With a few tweaks, my gnomes became bureaucratic, capitalistic, slightly paranoid, and constantly scheming to push their art to extremes in the hopes they can climb their social ladder (e.g., the Bakers Guild creates bread golems and build gingerbread houses, the Metalworkers Guild makes powered armor, the Tinkers Guild makes firearms, etc.). It's worked well for my current adventure and my player is enjoying playing her gnome artificer.

Your Turn: How have you fit gnome culture into your campaign world?

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Michael Tresca

Michael Tresca

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I grew up with B/X, so it took me a long time to incorporate gnomes into my games. I can't even remember anyone playing them, honestly.

Still, in my homebrew they were made by the elves and the dwarves together to create a race that would bridge their two cultures. Unfortunately, their trickster nature caused increasing friction between the two, and when the gnomes were found out, they were cast out.

They now live in their own country (along with halflings*), and are closer to tinker/eberron gnomes who are very good with clockworks and "prankster" magic.

* In my homebrew's ancient past, humans were captured and experimented on by the God of Shadows, whose torture fashioned them into halflings. The Goddess of Mischief tricked the Lord of Shadows into destroying his own mortal empire and led the halflings out to gnomish lands, who happily welcomed the newly freed "race" as brothers and sisters. Those original halflings in thrall to the Lord of Shadows were based on the small ones from Phantasm, and still exist in the dark corners of the campaign world.


I've had success with Gnome Gangsters/Triad as NPCs. But its been a while since i've had any player consider playing any sort of gnome or halfling.


I've been working on a new campaign setting for my paladin solo adventure, and I've made extensive use of Eberron's dragonmarks to define elves, dwarves, gnomes, and halflings in the world.

First of all, elves, dwarves, gnomes, and halflings are all fey. In the campaign setting, they are all relatively recent immigrants to the Material Plane. They had fled the Feywild because it was corrupted by darkness from the Shadowfell. Before the Flight from the Shadow, the various races had distinct magical abilities and served the Faerie Court in different capacities.

The elves specialized in roles related to travel and the wilderness. They were outdoorsmen, hunters, messengers, and sailors. Their fey magic manifested in abilities similar to the Dragonmarks of Finding, Passage, and Storm.

The naturally hardy dwarves were miners, craftsmen, soldiers, and defenders of people and places. They had abilities similar to the Dragonmarks of Crafting, Sentinel, and Warding.

Gnomes are driven by a need to solve problems and discover how things work. They were researchers, inventors, detectives, scholars, and lorekeepers. Before fleeing the Feywild, they had abilities similar to the Dragonmarks of Detection and Scribing. The gnomes were also the last to leave the Feywild and many of them stayed as long as they could to learn more about the dark energy corrupting their home. Some were tainted by this energy and possess abilities similar to the Dragonmark of Shadow.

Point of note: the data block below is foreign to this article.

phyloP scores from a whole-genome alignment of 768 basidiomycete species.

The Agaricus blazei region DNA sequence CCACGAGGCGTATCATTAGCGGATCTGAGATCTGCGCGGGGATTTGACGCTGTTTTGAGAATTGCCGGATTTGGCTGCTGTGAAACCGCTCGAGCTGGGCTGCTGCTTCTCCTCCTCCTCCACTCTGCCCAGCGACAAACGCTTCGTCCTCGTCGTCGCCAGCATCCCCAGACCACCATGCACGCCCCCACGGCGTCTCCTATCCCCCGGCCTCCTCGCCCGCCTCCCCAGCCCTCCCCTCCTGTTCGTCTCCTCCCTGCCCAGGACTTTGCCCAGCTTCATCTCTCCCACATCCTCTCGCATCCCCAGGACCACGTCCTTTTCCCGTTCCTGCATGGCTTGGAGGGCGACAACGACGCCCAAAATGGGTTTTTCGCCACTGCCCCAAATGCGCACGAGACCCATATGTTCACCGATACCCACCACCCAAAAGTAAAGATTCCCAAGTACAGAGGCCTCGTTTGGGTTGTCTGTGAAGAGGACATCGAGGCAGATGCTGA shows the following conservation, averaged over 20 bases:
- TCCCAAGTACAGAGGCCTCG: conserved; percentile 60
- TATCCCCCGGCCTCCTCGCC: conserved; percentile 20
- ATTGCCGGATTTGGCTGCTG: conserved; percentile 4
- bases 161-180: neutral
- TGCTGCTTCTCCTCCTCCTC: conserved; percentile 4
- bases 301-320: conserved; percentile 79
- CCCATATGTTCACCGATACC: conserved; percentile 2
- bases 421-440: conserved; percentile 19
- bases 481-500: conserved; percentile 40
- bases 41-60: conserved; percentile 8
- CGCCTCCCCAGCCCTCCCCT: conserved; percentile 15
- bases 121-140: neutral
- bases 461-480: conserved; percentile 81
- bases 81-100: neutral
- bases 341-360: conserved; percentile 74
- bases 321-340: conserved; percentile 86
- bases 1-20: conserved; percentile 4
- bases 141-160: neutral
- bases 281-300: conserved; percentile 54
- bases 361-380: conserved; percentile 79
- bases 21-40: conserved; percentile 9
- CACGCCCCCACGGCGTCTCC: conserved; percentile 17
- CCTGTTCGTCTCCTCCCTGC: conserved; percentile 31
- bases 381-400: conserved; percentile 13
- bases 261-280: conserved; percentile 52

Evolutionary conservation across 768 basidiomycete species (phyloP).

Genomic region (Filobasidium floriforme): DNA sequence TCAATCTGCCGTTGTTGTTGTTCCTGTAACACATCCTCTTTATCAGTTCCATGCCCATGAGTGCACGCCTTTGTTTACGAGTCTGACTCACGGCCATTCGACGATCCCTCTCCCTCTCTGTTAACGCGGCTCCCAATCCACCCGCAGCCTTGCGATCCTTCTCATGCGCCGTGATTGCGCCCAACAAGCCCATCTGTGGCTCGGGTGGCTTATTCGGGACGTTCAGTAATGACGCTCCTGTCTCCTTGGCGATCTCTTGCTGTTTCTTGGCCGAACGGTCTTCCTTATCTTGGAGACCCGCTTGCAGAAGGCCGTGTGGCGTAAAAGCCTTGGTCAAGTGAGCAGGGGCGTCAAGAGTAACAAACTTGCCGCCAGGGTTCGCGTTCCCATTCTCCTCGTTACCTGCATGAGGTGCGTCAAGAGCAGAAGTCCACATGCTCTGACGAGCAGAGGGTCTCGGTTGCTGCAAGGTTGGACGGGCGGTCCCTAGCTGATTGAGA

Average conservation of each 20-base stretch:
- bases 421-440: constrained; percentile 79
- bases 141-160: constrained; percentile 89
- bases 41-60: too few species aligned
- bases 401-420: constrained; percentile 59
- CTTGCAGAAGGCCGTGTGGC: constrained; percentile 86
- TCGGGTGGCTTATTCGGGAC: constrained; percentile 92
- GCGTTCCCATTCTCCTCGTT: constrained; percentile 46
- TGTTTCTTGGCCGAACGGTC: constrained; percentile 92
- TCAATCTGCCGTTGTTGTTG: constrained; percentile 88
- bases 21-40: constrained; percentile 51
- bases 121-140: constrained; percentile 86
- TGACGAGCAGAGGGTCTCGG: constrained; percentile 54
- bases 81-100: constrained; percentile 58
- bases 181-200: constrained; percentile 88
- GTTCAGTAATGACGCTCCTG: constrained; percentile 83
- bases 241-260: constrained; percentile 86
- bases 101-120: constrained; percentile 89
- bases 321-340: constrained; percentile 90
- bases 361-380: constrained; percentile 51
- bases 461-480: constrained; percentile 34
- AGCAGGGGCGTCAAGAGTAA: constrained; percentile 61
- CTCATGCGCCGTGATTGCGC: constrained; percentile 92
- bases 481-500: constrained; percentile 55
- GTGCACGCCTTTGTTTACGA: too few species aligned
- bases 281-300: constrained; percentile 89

The halflings were farmers and house servants in the Feywild, and had abilities similar to the Dragonmarks of Handling and Hospitality. After they arrived on the Material Plane, many halflings chose to align themselves with the Light, and in doing so, developed abilities similar to the Dragonmark of Healing.


Dwarves, Elves, and Halflings are ultra conservative and traditionalist in culture.
Gnomes are ultra progressive and futuristic in culture.

I don't mean in politics. I mean in thought.

Dwarves use axes and hammers because "It is trusted and good enough for my great great great great..."

Gnomes think "What if I put a rotating engine on this garden rake?" or "If I tain a rabbit Gnomish Sign Language, can it be a spy?"

I've often described D&D gnomes as a palimpsest of a people. They are a piece of parchment that has been written on, scraped clean, than written on again, multiple times. Gnomes have been dwarf-like, creatures of folklore and wild, tinkerers, pranksters, illusionists. Different people will come at the gnome from different perspectives (often based on how they first encountered them).

I don't know that you can completely scrape the vellum entirely clean, but I increasingly find myself going more with gnomes as tinkerers. Probably because my first exposure to gnomes in D&D was with Dragonlance. Outside of D&D, it was the amazing Gnomes by Huygens and Poortvliet. Prankster gnome illusionists aren't really my thing, but I can get behind gnomes being divided between the dichotomy of technology and nature.


My problem with gnomes is that the ancestry seems linked to a very specific kind of character class.
A) Short person who is a druid. OR
B) Short person who is a tinkerer.
Of course you could just have a halfling who is a druid or a dwarf who is a tinkerer (or any other combination).
Gnomes came to the party late and are redundant. It's better to just make them a subset of halflings and be done with it.


Dusty Dragon
My problem with gnomes is that the ancestry seems linked to a very specific kind of character class.
A) Short person who is a druid. OR
B) Short person who is a tinkerer.
Of course you could just have a halfling who is a druid or a dwarf who is a tinkerer (or any other combination).
Gnomes came to the party late and are redundant. It's better to just make them a subset of halflings and be done with it.
Interesting. I've seen gnome rogues, a gnome fighter once, gnome illusionist, gnome rangers, gnome clerics... Why limit yourself that way?